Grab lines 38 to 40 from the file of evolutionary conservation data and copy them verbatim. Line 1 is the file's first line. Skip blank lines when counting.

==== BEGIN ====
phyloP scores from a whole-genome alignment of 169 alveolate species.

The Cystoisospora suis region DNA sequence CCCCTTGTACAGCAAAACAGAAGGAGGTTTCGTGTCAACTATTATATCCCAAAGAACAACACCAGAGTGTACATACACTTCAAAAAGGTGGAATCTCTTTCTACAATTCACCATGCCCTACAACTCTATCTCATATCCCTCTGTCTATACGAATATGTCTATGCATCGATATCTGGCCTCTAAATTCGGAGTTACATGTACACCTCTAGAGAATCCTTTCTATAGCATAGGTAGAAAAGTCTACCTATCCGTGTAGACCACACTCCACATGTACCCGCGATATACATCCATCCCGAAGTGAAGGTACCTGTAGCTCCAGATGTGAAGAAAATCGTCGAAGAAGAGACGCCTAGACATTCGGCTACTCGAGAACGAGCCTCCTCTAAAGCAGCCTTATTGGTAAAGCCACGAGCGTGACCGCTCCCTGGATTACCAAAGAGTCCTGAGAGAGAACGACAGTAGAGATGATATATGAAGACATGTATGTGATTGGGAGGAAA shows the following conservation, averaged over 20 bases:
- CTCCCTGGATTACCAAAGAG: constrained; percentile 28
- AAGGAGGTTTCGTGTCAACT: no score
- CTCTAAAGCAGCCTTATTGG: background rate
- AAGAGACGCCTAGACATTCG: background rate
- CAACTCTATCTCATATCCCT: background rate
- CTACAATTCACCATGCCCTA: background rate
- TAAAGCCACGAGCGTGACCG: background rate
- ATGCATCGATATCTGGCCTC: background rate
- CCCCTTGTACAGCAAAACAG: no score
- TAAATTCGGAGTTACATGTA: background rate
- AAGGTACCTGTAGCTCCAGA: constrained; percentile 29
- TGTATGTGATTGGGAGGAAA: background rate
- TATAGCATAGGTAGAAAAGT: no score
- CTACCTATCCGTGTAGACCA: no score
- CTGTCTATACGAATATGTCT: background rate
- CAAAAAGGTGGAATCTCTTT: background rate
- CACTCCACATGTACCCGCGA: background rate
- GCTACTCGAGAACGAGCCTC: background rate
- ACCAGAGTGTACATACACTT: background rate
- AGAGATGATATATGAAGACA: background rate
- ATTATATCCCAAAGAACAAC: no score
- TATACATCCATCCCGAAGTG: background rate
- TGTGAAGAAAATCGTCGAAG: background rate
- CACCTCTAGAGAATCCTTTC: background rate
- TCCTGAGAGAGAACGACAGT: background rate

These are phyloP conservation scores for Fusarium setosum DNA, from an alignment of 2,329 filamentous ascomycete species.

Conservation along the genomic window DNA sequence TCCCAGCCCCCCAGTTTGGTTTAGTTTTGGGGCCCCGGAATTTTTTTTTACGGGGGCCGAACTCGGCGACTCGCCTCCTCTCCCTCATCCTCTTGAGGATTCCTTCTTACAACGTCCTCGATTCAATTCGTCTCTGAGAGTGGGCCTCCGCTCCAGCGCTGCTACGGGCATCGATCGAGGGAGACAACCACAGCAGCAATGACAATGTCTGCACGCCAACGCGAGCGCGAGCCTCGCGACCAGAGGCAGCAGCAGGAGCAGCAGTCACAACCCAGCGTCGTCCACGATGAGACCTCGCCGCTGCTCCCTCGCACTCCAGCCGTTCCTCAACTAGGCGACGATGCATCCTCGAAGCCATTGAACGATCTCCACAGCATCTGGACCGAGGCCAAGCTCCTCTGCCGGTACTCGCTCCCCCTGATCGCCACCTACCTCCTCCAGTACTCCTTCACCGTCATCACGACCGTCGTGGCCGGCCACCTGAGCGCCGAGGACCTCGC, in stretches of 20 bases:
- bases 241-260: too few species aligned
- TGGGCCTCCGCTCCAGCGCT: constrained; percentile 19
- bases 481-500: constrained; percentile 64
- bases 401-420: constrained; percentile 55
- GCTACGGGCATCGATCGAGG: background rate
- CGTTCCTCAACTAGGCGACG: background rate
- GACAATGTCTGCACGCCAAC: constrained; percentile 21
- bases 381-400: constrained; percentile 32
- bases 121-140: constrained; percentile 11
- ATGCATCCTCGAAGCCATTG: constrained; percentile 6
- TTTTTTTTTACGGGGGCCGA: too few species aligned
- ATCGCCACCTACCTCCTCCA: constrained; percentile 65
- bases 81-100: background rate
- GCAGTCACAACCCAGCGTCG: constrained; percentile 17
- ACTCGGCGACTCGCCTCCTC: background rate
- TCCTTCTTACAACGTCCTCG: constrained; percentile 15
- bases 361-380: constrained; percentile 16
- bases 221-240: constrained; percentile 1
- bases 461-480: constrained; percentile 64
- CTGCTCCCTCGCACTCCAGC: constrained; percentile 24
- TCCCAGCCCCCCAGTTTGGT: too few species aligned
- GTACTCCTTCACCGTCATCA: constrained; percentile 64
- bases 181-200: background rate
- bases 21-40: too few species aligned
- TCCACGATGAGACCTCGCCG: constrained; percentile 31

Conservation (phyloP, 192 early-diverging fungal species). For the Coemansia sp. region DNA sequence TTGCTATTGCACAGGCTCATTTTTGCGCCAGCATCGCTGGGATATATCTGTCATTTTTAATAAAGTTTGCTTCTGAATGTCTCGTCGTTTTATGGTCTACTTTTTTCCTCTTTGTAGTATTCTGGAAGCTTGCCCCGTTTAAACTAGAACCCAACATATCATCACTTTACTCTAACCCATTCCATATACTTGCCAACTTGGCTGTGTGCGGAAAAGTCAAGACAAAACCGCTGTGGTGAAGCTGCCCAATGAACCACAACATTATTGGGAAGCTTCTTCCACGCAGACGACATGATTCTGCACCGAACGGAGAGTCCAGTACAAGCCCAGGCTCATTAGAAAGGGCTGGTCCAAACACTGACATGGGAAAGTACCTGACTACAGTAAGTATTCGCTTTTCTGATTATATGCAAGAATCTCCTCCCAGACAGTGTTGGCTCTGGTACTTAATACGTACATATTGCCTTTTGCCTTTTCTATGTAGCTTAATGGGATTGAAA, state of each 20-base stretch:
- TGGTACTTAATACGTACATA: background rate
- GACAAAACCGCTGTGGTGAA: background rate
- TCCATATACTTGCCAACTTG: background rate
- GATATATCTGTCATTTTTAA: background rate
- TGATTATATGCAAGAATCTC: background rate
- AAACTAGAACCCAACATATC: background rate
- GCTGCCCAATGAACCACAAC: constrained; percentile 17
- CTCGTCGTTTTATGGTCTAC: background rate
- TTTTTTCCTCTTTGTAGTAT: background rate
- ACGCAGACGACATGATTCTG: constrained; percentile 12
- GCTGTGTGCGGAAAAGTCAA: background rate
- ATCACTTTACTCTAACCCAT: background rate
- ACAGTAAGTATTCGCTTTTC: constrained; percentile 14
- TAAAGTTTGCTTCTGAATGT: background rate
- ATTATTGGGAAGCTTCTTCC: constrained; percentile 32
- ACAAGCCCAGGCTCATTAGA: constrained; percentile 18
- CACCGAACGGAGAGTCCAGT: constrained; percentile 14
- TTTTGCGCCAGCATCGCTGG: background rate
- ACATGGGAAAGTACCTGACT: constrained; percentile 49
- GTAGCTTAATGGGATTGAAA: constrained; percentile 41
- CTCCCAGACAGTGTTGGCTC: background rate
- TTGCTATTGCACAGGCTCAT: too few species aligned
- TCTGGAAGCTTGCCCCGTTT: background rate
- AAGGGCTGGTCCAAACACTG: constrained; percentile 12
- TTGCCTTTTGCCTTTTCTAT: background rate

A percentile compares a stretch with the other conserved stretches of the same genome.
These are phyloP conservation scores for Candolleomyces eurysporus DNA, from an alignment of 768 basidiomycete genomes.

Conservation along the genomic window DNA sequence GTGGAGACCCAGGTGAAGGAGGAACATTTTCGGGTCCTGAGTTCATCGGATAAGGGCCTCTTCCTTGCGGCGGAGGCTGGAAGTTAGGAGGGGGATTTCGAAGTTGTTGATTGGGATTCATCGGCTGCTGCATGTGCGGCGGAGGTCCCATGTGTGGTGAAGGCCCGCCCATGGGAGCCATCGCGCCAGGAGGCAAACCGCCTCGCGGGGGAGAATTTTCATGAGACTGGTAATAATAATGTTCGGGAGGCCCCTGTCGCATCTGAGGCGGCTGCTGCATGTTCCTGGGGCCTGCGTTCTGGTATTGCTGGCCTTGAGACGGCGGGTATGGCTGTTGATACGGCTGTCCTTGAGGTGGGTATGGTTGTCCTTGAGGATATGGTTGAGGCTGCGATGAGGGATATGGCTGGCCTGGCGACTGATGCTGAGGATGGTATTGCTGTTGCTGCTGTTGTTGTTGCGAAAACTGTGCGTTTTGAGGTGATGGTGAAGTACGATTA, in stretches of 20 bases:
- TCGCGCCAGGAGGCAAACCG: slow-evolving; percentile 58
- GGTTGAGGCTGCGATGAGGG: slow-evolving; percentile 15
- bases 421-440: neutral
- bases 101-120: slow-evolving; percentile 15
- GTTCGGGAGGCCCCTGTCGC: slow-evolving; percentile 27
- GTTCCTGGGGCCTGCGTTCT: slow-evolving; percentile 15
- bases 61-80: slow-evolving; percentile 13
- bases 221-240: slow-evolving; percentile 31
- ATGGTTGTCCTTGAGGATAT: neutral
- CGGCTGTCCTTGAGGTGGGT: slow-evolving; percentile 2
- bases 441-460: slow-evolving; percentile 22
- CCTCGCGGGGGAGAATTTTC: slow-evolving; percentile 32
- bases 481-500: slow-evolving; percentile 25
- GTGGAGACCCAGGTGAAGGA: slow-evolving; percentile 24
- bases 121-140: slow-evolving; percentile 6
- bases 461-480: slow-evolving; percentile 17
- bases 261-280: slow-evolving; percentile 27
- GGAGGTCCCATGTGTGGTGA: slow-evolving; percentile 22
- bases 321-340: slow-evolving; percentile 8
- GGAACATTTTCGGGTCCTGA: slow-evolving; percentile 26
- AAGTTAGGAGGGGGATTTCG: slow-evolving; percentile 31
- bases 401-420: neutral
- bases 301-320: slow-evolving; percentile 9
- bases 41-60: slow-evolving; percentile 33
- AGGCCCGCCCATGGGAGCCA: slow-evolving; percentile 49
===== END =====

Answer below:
- bases 121-140: constrained; percentile 11
- ATGCATCCTCGAAGCCATTG: constrained; percentile 6
- TTTTTTTTTACGGGGGCCGA: too few species aligned